New movies this week
Hot Tub Time Machine
The gist: A gang of 40-year-old losers party in a hot tub and wake up in 1986, where they can try to alter their deadbeat Gen X roots and make something of themselves. R
Starring: John Cusack, Clark Duke, Craig Robinson, Rob Corddry, Crispin Glover, Lizzy Caplan, Collette Wolfe and Chevy Chase.
The buzz: It's all in what you're looking for out of this movie. "Cannot sustain the level of comic insanity the filmmakers hoped for — no movie could — although it's bound to play much better on late-night cable TV, especially when accompanied by a few beers and the occasional bong hit," the Miami Herald says. That's good enough for us.
How to Train Your Dragon
The gist: A skinny Viking loser parties with a dragon in mythical times, where they show that people and dragons don't have to fight each other to make something of themselves. PG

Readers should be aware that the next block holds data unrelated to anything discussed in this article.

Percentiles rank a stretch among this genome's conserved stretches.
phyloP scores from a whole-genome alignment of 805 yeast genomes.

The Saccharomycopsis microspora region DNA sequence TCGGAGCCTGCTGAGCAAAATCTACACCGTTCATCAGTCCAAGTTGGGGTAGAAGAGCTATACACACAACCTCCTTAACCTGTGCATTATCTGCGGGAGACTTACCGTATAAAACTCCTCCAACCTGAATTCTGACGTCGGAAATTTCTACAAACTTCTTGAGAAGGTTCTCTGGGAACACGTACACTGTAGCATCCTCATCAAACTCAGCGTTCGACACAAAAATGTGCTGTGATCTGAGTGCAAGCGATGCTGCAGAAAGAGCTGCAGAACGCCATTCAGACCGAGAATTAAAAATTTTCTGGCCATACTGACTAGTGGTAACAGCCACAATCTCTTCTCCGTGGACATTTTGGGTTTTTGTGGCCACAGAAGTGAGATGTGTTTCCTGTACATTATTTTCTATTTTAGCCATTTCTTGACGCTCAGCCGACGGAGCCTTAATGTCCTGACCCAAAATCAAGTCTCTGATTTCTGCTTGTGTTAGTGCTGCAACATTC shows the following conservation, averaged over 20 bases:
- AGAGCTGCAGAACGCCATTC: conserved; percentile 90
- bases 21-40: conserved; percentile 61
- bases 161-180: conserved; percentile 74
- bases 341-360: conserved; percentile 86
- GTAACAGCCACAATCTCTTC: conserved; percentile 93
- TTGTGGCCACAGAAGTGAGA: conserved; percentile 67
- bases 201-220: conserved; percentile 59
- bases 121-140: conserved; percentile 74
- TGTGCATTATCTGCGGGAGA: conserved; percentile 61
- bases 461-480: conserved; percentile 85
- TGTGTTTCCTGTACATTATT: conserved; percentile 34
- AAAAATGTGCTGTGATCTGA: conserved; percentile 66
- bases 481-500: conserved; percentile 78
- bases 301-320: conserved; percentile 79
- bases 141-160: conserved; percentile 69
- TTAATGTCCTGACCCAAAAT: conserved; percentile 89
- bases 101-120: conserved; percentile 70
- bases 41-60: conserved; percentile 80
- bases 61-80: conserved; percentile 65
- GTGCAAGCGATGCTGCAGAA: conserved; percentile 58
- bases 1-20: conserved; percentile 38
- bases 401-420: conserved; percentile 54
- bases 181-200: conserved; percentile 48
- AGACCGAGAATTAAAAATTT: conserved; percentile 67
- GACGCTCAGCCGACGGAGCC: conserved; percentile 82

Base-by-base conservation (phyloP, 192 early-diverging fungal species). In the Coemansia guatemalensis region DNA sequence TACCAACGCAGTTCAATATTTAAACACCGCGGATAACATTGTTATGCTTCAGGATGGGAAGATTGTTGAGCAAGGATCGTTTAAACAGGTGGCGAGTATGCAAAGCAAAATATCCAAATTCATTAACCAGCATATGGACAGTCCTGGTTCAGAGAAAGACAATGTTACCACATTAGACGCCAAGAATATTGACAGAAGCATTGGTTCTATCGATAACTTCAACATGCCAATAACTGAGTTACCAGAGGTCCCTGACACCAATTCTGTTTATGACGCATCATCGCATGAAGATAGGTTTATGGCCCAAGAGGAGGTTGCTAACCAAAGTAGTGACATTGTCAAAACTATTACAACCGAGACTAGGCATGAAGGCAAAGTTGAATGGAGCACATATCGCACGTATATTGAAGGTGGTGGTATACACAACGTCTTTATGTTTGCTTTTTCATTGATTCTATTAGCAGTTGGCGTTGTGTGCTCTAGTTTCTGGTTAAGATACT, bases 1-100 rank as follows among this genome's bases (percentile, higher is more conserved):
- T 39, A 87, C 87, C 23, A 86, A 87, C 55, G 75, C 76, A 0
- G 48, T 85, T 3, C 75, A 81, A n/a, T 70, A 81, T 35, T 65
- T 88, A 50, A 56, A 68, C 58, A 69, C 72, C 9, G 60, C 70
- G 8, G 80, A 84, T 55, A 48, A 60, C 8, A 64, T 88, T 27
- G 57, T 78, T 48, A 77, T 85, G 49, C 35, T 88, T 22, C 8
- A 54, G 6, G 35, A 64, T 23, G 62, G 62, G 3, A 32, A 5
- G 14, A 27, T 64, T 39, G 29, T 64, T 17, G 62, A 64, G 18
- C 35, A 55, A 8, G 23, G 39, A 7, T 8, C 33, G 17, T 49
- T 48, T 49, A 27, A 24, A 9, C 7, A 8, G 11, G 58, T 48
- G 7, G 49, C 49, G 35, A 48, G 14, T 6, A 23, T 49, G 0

Starring: Jay Baruchel, America Ferrara, Jonah Hill, Christopher Mintz-Plasse, Craig Ferguson, Kristen Wiig and T.J. Miller.
The buzz: Typical high-end animated fare, meaning it's good. Plus: 3D! "Rouses you in conventional ways, but it's also the rare animated film that uses 3D for its breathtaking spatial and emotional possibilities," Entertainment Weekly crows.
The gist: A movie for sexually frustrated losers looking for a party, where a woman tries to find out if her husband is cheating by enlisting the help of a young woman, but they end up making out themselves. R
Starring: Julianne Moore, Amanda Seyfried, Liam Neeson and Max Thieriot.
The buzz: How is it that sex thrillers are always so dull? "Sexual suspicion and game-playing spiral down from the exotically intriguing to outright silliness in Chloe," Variety says.
The gist: A single, 40-year-old loser parties at a friend's house, where he meets another adult he can actually form a connection with so he can make something of himself. R
Starring: Ben Stiller, Greta Gerwig, Rhys Ifans, Jennifer Jason Leigh, Chris Messina, Brie Larson and Juno Temple.
The buzz: We joke, but critics are raving. "This is tricky, ambiguous material, seemingly better-fitted to a short literary novel than to a movie, and it could have gone wrong in a hundred ways, yet (director) Noah Baumbach handles it with great assurance," the New Yorker says.
— Joshua Gillin [email protected]